How To Make Ambient Music: 10 Top Tips

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  • Post last modified:January 30, 2023
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How do you make ambient music?

To answer the question, I spoke to composer and producer Robert Logan.

Aside from his solo releases, the London-based, Scottish-Hungarian producer has co-produced soundtracks for a number of films and documentaries, including the Oscar-winning Taxi to the Darkside (2007), and Mea Maxima Culpa: Silence in the House of God (2013).

His ambient releases include his 2008 album under the alias Sense Project, and collaborative ambient albums Second Nature and Biosonic (2016) with the ambient pioneer Steve Roach.

In the interview, we cover topics including software, field recordings, harmony, rhythm, variation, and the purpose of ambient music. Let’s jump in.

What recording software do you need to make ambient music?

You can start making ambient music with any recording software, even free software like Cakewalk by Bandlab. For ambient music, you don’t need anything specific really. You just need something that can record audio and load the tools to manipulate audio.

If you want to pay for something, Reaper is only $60. I really believe it doesn’t matter what you have or use for this genre.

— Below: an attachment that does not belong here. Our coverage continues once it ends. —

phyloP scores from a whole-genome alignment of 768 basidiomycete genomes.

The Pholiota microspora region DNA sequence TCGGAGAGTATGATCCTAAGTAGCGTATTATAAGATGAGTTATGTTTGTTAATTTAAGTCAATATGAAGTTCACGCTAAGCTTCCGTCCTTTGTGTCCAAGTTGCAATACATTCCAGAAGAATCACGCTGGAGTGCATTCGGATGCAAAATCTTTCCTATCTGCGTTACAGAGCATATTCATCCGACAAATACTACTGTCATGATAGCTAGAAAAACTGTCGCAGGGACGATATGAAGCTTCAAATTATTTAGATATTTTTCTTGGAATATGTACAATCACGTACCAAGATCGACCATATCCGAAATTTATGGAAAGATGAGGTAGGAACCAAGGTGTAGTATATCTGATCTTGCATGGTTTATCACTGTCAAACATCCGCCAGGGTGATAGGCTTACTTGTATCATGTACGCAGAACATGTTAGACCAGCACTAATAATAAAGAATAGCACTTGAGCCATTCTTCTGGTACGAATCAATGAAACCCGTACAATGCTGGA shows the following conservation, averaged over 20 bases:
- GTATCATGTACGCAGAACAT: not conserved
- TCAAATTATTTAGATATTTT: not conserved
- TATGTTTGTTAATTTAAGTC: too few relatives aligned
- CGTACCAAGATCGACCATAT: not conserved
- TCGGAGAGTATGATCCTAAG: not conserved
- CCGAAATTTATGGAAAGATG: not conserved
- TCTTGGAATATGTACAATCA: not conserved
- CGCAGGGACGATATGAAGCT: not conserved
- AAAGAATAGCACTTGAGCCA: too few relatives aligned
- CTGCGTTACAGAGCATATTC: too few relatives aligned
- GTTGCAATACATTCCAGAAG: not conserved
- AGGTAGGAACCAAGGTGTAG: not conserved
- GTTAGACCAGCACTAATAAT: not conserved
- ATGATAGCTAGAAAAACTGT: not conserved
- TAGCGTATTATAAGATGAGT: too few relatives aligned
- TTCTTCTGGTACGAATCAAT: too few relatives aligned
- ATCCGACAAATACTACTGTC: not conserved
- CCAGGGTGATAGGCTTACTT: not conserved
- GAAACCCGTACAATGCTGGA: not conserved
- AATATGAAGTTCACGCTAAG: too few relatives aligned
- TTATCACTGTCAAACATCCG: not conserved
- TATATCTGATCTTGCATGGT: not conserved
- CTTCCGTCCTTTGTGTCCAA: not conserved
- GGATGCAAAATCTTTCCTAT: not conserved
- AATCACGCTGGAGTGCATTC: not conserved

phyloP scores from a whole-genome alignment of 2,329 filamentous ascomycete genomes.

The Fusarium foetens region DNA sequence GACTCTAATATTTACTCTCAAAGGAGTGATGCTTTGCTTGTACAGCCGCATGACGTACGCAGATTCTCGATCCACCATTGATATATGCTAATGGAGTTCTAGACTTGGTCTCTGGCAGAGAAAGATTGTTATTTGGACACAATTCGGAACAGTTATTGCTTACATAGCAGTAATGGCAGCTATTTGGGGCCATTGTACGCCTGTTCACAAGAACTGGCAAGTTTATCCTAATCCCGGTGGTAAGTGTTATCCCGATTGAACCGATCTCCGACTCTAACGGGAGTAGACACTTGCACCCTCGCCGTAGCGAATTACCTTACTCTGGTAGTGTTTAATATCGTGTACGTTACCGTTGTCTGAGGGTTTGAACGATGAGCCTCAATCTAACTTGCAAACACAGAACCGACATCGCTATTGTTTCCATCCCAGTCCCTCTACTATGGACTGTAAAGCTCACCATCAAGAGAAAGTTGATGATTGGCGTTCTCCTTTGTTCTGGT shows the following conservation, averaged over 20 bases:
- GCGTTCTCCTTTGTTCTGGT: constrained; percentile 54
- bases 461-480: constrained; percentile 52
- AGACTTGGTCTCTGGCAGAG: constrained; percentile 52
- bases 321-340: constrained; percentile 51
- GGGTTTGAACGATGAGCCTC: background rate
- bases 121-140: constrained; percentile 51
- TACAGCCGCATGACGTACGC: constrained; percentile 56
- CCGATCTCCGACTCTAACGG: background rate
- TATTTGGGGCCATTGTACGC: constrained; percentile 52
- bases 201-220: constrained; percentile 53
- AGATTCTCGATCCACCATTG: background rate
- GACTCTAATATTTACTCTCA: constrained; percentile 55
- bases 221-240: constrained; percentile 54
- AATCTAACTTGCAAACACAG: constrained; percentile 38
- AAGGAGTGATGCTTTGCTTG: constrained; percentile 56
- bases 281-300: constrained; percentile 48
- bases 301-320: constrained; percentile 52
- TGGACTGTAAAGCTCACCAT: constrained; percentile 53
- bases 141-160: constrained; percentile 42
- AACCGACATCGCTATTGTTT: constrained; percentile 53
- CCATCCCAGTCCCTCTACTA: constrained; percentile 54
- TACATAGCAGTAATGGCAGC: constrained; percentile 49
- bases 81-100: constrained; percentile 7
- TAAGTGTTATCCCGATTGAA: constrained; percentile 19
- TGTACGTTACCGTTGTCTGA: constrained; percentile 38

What instruments or other gear do you need to make ambient music?

You can begin with any simple cheap synthesizer that allows for sound creation and pleases your ear – and/or an ability to record sounds with a microphone or a field recorder. From that point on you have the raw materials to create any kind of atmosphere you can think of.

You probably should pay attention to the reverb you use. With many reverbs you can change the room size, the density, the decay, and all kinds of other parameters to get different textural feelings, and no rules really apply. You can use and abuse reverb and any other DSP (effects plugin) as you see fit.

So all you need is a laptop, and a simple audio interface and sequencing software. If you Google ‘VST effects’ you can download many different reverbs, delays, granular effects, filters, and all kinds of cool tools for free. Along with ideas and inspiration, that’s all you need. And lots of time and patience.

Watch: Robert Logan – Live Ambient Improvisation #1

Can you use any audio to make ambient music?

You can make ambient music from any source material. You can either come at it with an atmosphere you already know you want to evoke. Or you can experiment with editing sounds, and through discovery, find a new atmosphere that you like. Or a mixture of both, action and reaction.

You can say take a recording that you took on the subway, load it into your sequencer, and play with it until you discover a beautiful atmosphere that pleases you. It doesn’t matter how you create. Follow whatever fulfils curiosity and gives you the most joy; that leads to more interesting results.

Ambient music emphasises tone and atmosphere, and what it does is unlike other music, because it can reward passive and active listening equally.

The objective is to make an aural world or a sound atmosphere. It should almost smell – like incense. It should fill the room with a sense of space, and transport or displace you to somewhere else.

How do you use field recordings in ambient music?